What They're Saying in Tennessee about the Supreme Court Nomination

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What They're Saying in Tennessee about the Supreme Court Nomination

Summary: 
Leaders in Tennessee are speaking out and telling Senate Republicans to do their job.

Across the state, Tennesseans continue to speak out against Senate Republicans’ refusal to do their job and give Judge Garland a hearing and vote. Voices in Tennessee have sounded a disappointed tone in Senators Alexander and Corker’s decision to inject partisanship into the Supreme Court and in their refusal to carry out certain parts of their jobs for partisan gain.

Times Free Press: Pam Sohn: Jesus and the Supreme Court vacancy (Op-Ed). “McConnell and other Republicans said the president should ‘let the people decide’ with the November election. Of course, the people already decided. Twice. They voted President Obama into office to lead this country until Jan. 20, 2017. And, by the way, since 1900, the Senate has voted on eight Supreme Court nominees during an election year. Six were confirmed.”

The Tennessean: Senate right to confirm Crenshaw; move on to Garland (Editorial). “Crenshaw’s confirmation is significant not only because he is the second African-American federal judge in Tennessee and because it reduces the case workload, but because naming a judge means fairness will start to be restored to the underfunded, understaffed justice system.   Most important, fairness will return for people who deserve their day in court.  This should be top of mind with Obama’s nomination of D.C. Appeals Court Chief Judge Merrick Garland to the Supreme Court to replace the late Antonin Scalia.  Scalia died in February, and naming his successor has become a proverbial game of chicken between Obama and Senate Republicans.  Even though Senate Majority Leader Mitch McConnell lay down the gauntlet and made clear that no Obama nomination would be considered — no questions asked — Obama nominated Garland.  One could question the wisdom of the president’s Supreme Court nomination during an election year, but that would be politically expedient — and wrong — to avoid trying to fill the vacancy simply because it is hard.  The president has a constitutional duty to nominate justices, and the Senate has a constitutional duty to provide ‘advice and consent’ (Article II, Section 2, U.S. Constitution).  A majority of senators may decide that Garland is not the right person for the post, but he should be given a fair hearing.”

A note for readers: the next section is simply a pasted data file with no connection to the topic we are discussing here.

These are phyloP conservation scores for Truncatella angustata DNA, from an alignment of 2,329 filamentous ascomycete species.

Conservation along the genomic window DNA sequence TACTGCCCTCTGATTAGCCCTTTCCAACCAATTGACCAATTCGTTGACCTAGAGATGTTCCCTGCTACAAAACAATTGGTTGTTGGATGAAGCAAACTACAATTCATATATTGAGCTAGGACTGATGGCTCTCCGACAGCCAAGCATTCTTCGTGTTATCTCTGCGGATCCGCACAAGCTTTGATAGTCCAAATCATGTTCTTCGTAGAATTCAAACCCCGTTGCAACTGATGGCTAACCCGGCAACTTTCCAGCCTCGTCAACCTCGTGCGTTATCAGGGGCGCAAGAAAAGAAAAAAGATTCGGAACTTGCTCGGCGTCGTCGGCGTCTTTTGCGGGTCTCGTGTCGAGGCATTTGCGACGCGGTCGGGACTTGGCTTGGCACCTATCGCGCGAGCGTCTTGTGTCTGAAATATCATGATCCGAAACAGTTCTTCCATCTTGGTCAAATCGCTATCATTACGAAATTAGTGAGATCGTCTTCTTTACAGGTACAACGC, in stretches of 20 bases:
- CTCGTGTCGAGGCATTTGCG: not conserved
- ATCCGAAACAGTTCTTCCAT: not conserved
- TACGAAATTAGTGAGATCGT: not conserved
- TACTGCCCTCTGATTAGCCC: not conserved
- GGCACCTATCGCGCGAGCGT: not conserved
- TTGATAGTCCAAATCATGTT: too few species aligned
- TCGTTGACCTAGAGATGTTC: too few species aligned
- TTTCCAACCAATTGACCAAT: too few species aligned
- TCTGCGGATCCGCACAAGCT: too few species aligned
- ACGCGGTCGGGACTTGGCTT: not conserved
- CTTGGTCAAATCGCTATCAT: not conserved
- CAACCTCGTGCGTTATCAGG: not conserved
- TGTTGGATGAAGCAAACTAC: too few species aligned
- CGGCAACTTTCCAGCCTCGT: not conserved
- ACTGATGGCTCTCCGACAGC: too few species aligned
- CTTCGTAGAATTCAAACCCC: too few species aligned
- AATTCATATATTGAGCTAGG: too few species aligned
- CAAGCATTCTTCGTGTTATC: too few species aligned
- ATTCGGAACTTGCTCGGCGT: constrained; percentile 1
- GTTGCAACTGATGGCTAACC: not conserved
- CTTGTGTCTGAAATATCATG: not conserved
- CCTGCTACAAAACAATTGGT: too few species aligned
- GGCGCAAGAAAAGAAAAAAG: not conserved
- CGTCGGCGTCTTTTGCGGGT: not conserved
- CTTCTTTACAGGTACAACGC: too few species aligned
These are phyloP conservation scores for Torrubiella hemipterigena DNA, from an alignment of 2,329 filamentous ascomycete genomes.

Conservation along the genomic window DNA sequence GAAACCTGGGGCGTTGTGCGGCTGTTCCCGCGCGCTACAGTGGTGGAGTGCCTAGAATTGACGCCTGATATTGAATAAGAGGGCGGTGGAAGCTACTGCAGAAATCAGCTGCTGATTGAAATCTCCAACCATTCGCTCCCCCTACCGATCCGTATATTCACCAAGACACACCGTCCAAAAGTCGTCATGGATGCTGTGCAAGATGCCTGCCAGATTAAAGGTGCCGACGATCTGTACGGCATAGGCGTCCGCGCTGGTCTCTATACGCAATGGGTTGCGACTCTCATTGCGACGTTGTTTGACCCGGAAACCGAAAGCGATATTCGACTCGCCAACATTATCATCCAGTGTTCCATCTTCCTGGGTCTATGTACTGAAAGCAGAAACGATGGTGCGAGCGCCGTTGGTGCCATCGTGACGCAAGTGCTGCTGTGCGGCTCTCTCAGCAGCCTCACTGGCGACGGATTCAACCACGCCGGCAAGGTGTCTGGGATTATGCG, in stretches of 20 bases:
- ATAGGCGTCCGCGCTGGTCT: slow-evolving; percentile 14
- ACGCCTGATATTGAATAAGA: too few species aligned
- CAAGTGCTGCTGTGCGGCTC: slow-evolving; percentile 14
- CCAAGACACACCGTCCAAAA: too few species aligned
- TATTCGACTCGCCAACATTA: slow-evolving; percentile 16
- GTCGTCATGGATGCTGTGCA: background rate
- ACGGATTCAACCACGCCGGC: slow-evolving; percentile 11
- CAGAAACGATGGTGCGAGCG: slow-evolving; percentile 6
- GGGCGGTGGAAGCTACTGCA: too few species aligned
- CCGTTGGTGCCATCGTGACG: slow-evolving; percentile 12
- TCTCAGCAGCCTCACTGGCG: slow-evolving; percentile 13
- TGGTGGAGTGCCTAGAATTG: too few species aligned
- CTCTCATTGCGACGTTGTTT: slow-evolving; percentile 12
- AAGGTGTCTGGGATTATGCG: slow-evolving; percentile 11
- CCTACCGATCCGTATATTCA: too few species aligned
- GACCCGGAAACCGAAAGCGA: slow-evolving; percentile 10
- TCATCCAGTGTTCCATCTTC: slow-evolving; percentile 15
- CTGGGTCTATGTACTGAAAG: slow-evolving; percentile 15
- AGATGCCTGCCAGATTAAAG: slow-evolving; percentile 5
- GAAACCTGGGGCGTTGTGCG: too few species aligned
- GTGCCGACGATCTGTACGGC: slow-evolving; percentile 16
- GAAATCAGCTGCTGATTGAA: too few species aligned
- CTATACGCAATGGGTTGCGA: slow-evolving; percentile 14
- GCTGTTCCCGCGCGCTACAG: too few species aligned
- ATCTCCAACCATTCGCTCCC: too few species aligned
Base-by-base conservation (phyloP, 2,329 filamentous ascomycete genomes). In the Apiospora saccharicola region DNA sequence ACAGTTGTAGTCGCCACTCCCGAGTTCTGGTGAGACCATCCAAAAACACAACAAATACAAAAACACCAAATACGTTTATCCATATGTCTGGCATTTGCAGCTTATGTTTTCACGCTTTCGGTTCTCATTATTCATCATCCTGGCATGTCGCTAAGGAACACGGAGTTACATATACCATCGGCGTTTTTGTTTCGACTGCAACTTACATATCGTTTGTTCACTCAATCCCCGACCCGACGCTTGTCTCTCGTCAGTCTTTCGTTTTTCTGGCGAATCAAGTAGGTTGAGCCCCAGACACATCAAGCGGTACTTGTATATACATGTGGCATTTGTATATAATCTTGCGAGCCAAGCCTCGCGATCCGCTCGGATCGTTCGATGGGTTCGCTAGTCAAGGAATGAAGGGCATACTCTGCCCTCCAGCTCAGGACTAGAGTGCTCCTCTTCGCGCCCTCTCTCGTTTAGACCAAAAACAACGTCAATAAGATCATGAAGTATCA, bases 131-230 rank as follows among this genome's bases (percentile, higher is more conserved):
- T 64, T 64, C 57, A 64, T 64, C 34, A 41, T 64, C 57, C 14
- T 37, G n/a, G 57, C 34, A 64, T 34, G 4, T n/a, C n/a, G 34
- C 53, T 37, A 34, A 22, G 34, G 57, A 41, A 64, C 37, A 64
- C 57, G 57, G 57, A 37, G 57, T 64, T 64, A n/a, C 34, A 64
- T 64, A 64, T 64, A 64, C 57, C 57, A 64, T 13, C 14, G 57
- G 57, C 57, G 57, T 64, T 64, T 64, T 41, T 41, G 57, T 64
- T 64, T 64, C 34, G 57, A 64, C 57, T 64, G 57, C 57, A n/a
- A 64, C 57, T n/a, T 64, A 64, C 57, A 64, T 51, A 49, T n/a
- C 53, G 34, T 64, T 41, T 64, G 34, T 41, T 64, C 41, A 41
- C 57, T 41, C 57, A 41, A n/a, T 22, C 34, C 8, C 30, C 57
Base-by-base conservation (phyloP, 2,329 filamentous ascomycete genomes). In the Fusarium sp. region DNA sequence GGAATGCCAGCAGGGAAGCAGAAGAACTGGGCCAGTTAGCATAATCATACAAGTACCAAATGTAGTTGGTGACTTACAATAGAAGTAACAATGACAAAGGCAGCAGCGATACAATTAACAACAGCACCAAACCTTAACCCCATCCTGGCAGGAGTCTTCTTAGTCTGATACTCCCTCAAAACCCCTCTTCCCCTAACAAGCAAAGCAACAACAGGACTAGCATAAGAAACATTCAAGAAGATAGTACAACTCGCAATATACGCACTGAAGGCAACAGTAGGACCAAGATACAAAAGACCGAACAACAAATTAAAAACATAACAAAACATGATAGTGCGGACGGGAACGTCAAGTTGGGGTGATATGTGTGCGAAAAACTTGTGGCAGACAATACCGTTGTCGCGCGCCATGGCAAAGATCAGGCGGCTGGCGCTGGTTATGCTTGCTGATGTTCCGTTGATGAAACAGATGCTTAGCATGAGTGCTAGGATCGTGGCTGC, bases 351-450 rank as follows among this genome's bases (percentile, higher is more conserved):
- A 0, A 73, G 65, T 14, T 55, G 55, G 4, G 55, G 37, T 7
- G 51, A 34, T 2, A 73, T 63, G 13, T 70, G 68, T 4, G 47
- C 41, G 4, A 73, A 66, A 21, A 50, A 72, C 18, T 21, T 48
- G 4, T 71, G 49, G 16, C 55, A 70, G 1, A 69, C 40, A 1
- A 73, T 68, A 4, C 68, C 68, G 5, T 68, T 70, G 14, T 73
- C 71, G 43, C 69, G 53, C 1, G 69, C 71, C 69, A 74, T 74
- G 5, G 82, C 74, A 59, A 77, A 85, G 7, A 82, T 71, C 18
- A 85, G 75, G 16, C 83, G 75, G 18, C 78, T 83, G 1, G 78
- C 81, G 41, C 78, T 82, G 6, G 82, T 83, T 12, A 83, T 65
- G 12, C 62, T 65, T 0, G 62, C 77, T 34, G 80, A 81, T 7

Knoxville News Sentinel: Senators shirk responsibility on justice vote (Editorial). “The position taken by U.S. Sens. Lamar Alexander and Bob Corker opposing a confirmation vote on any nominee to replace the late Supreme Court Justice Antonin Scalia is disappointing … Waiting to consider a nominee to the nation's highest court until after the inauguration of the new president on Jan. 20, 2017, would be a great disservice to the court, the people and the Constitution.”